The health food industry faces the same problem as the junk food industry – their best markets are in industrialised countries where there is an ample food source and people don’t tend to eat more as their wages go up. 

One way the food industry combats this is to come up with ways to re-market food as ‘new and improved’ to try and generate hype. The junk food industry has this down to a fine art,  Ben and Jerry’s Peanut Butter Me Up is essentially just ice cream with peanut butter but their marketers sell it as a much more attractive product. And hats off to them they do their job incredibly well, everyone has a favourite Ben and Jerry’s flavour, including us! Marketers in the health food industry are no different, they market goji berries, quinoa and acai berries in exactly the same way. These pricey and exotic sounding foods enter the public consciousness and when the exaggerated health benefits are disproved or sales start to lag, they are replaced with another. 

Before you pay through the nose for a new product ask yourself, how much do you actually know about what you’re paying for? The acai berry was little known outside of its native Brazilian territory a decade ago but now it’s subject to some big health claims if you search for it online, claiming to help with everything from anti-aging and weight loss to reducing the risks of cancer and acai based products made food companies in America over $200 million in 2012. The novelty of the acai berry has waned now because it didn’t appear to be the ‘cure-all’ that marketers claimed, which just goes to show how misinformed people were when they bought the product. There has been no credited scientific research into the effect of acai berry on any of the health claims that it is packaged with. Trying new food is great and certainly not all of the claims are false but do your research before you pay through the nose for a fad product.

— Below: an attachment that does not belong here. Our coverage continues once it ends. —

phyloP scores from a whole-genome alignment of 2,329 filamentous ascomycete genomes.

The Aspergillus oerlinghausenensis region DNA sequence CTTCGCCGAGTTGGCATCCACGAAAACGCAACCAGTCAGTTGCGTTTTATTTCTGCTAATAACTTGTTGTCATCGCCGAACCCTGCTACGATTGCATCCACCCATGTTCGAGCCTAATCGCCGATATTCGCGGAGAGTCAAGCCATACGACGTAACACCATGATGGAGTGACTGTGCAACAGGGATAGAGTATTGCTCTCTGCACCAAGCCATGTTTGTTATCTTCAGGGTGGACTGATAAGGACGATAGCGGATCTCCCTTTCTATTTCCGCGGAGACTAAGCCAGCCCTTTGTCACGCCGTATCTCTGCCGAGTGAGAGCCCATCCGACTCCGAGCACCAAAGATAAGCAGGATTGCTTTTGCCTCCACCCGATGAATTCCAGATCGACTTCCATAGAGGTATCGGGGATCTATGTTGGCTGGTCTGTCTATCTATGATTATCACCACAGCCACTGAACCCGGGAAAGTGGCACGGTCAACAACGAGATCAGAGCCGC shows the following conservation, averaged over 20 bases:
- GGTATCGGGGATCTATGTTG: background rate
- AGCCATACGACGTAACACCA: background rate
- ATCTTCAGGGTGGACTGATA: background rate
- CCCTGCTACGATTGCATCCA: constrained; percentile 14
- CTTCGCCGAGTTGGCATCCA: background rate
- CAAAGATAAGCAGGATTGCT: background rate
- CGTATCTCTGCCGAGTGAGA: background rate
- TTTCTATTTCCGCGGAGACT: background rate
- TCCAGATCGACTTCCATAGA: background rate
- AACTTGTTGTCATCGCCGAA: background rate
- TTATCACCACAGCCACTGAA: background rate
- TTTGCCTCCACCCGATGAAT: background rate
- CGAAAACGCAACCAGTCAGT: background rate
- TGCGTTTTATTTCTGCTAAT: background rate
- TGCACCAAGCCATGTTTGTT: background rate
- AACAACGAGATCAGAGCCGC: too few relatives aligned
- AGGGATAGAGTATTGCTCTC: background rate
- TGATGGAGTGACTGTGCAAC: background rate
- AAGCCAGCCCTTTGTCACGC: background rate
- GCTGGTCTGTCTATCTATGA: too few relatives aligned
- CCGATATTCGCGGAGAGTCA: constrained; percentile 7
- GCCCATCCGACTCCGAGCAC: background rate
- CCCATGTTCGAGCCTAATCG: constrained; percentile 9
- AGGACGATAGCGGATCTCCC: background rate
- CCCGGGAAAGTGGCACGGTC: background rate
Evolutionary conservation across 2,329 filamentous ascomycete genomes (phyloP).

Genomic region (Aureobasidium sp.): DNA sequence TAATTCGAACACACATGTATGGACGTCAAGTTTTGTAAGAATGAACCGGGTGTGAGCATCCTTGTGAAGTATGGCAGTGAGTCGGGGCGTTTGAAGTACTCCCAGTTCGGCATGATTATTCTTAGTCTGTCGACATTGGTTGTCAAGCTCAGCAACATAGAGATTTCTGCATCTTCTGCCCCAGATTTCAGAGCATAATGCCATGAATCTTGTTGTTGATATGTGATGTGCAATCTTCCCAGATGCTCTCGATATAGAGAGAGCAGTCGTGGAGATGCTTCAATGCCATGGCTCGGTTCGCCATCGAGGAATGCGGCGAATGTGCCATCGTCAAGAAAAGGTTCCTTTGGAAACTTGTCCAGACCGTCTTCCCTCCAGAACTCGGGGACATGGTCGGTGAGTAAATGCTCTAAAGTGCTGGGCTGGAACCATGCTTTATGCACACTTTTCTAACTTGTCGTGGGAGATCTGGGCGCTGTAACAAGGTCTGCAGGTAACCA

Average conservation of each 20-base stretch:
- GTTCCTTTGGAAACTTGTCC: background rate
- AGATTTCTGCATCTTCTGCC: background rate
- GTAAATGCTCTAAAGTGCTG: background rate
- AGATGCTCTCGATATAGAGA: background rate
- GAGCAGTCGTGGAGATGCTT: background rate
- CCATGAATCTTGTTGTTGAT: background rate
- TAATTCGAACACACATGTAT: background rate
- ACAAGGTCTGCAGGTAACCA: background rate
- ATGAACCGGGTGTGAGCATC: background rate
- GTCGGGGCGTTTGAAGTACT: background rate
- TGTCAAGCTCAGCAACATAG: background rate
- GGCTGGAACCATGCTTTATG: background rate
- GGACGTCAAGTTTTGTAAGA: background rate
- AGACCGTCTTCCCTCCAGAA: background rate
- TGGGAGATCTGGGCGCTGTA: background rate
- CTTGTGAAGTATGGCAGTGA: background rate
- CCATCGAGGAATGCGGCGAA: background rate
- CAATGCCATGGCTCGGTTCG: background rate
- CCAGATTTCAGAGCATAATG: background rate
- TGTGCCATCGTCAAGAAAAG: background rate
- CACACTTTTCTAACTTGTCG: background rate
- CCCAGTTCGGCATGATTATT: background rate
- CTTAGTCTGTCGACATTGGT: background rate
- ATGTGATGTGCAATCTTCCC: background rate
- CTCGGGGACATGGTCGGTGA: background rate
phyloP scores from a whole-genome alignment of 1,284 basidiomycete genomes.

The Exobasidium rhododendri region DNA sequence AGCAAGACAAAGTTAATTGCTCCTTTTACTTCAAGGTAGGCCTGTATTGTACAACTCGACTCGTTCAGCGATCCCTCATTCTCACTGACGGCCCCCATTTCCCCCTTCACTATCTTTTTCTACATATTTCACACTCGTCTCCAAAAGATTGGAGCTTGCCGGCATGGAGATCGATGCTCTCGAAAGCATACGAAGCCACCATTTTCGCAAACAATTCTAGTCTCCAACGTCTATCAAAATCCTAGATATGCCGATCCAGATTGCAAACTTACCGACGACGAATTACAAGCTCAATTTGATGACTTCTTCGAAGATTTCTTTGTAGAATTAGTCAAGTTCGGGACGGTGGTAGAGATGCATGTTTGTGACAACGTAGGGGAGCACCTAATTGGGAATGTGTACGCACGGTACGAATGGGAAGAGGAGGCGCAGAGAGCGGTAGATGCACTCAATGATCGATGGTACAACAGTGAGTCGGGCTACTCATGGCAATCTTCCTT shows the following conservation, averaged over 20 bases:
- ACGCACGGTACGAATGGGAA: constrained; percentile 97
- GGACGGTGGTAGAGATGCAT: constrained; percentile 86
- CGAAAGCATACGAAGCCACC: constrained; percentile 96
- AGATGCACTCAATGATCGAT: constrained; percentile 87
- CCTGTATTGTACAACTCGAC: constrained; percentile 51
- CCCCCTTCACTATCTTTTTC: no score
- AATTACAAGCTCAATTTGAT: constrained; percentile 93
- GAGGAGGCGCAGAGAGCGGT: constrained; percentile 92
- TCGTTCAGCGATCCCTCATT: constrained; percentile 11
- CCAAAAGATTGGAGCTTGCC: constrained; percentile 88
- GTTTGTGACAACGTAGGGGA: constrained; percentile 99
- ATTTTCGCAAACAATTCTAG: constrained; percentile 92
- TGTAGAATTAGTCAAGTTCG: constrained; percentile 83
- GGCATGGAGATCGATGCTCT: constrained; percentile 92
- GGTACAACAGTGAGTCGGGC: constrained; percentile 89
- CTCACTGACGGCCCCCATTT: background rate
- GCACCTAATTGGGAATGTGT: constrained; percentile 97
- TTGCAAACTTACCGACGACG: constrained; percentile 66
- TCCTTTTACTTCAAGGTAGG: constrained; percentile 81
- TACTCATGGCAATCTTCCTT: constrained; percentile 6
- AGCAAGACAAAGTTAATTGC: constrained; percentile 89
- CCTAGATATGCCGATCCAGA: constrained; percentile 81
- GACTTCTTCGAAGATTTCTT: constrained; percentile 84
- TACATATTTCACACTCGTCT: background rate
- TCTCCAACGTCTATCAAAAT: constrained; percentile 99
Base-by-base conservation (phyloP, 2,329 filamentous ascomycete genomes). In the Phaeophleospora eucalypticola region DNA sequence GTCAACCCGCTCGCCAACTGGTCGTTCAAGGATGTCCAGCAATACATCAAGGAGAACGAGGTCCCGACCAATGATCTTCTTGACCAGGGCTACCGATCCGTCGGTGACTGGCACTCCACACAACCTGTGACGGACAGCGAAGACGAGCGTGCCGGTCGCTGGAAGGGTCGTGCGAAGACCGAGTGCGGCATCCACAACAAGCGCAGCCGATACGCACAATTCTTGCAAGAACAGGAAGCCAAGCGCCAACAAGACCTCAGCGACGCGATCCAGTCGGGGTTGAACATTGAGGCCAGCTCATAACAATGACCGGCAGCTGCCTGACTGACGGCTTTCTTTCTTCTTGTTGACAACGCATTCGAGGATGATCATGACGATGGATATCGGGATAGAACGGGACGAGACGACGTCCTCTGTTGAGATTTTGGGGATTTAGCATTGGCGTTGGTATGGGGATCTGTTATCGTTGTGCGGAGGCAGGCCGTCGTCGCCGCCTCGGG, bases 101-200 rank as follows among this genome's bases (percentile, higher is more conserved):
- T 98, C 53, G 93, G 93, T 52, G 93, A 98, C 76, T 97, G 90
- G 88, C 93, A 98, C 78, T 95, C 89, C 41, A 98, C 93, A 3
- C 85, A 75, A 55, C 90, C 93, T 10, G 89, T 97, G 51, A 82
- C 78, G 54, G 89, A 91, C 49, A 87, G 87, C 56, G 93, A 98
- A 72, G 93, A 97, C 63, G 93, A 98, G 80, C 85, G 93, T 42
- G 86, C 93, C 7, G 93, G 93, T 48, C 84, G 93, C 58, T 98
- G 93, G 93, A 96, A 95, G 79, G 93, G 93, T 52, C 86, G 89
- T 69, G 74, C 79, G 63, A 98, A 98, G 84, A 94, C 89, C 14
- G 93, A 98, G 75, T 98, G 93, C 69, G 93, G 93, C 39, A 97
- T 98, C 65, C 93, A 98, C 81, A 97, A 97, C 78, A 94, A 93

Another reason these ‘super foods’ are not worth your hard earned cash is that they are not sustainable. The popularity of these ‘super foods’ and their sudden success attracts companies wanting to make fast money which is devastating to the communities in native regions. The rise of quinoa as a carb alternative and a protein source for vegetarians has been swift and unstoppable. In fact we actually think this particular product is great but you need to be incredibly careful about where you buy it from. In the Andes, where quinoa has been farmed since the time of the Incas, price spikes have turned this once staple food into a luxury and quinoa monocrops are eclipsing more sustainable and traditional methods. The rash practices of companies who have jumped on the ‘super food’ band wagon can be completely devastating; they don’t deserve your support so make sure your food is sustainably sourced.

If all of that doesn’t faze you then perhaps this will: quinoa may well be a complete protein, containing all the amino acids you need in one package, but rice and beans together actually do a better job of delivering it. And the reason some people see weight loss when they use the acai berry is the same reason people see weight loss when they substitute biscuits for ANY berry: all berries are sweet and cure your sugar craving but also they are mostly water and therefore are low calorie. Acai berries are also high in phytochemicals, which seem to help us fight heart disease, brain deterioration and cancer. But so are blueberries, blackberries and cranberries, yet in 2012 blueberry based products brought in around $3.5 million, less than 2% of the acai based figures we mentioned earlier, despite the almost identical genetic make-up. Berries in general are a great alternative to sweet treats in your diet, but the marketers can’t tell you that you can use any of them, because then how would they make money? 

Lastly, and health wise this is probably the most important reason that you should be wary of any product that claims to work miracles, your body will only take from your food what it needs. There are definitely foods that are better for your body than others, coconut oil is preferable to lard all day long, but this is because of the way your body is able to break them down and use them. McDonald’s holds such little nutritional value that the only use your body has for all that fat is to store it – it can’t use it for anything else.

‘Super foods’ are just food. 

You need to be clued up on how your body uses and stores food if you really want your diet to work for you. 

Abi